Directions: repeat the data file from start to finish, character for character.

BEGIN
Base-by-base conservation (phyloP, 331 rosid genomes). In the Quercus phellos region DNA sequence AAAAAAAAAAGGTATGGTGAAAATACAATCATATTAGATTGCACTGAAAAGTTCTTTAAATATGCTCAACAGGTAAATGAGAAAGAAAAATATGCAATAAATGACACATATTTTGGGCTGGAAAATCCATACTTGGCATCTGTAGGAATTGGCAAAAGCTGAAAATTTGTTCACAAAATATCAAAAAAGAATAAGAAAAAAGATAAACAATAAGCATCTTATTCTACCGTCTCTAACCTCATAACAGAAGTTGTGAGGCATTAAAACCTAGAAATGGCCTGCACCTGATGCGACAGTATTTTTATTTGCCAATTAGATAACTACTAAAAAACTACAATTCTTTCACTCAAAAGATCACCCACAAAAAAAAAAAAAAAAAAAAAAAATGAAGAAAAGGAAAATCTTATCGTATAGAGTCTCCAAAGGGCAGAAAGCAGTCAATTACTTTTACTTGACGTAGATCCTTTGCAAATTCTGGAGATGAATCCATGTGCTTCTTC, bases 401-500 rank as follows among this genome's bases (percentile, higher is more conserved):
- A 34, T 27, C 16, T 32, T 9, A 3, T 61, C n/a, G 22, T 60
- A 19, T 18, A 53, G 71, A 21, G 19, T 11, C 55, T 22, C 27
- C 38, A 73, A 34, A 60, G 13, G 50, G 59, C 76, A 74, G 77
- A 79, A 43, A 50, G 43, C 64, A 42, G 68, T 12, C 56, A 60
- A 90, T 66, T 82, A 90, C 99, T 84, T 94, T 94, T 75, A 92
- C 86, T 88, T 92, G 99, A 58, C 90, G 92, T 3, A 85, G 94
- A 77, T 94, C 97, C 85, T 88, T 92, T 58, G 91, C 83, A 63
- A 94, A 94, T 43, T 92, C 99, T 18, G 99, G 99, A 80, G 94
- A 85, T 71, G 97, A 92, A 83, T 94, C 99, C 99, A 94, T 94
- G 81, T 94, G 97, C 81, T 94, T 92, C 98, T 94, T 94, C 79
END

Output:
Base-by-base conservation (phyloP, 331 rosid genomes). In the Quercus phellos region DNA sequence AAAAAAAAAAGGTATGGTGAAAATACAATCATATTAGATTGCACTGAAAAGTTCTTTAAATATGCTCAACAGGTAAATGAGAAAGAAAAATATGCAATAAATGACACATATTTTGGGCTGGAAAATCCATACTTGGCATCTGTAGGAATTGGCAAAAGCTGAAAATTTGTTCACAAAATATCAAAAAAGAATAAGAAAAAAGATAAACAATAAGCATCTTATTCTACCGTCTCTAACCTCATAACAGAAGTTGTGAGGCATTAAAACCTAGAAATGGCCTGCACCTGATGCGACAGTATTTTTATTTGCCAATTAGATAACTACTAAAAAACTACAATTCTTTCACTCAAAAGATCACCCACAAAAAAAAAAAAAAAAAAAAAAAATGAAGAAAAGGAAAATCTTATCGTATAGAGTCTCCAAAGGGCAGAAAGCAGTCAATTACTTTTACTTGACGTAGATCCTTTGCAAATTCTGGAGATGAATCCATGTGCTTCTTC, bases 401-500 rank as follows among this genome's bases (percentile, higher is more conserved):
- A 34, T 27, C 16, T 32, T 9, A 3, T 61, C n/a, G 22, T 60
- A 19, T 18, A 53, G 71, A 21, G 19, T 11, C 55, T 22, C 27
- C 38, A 73, A 34, A 60, G 13, G 50, G 59, C 76, A 74, G 77
- A 79, A 43, A 50, G 43, C 64, A 42, G 68, T 12, C 56, A 60
- A 90, T 66, T 82, A 90, C 99, T 84, T 94, T 94, T 75, A 92
- C 86, T 88, T 92, G 99, A 58, C 90, G 92, T 3, A 85, G 94
- A 77, T 94, C 97, C 85, T 88, T 92, T 58, G 91, C 83, A 63
- A 94, A 94, T 43, T 92, C 99, T 18, G 99, G 99, A 80, G 94
- A 85, T 71, G 97, A 92, A 83, T 94, C 99, C 99, A 94, T 94
- G 81, T 94, G 97, C 81, T 94, T 92, C 98, T 94, T 94, C 79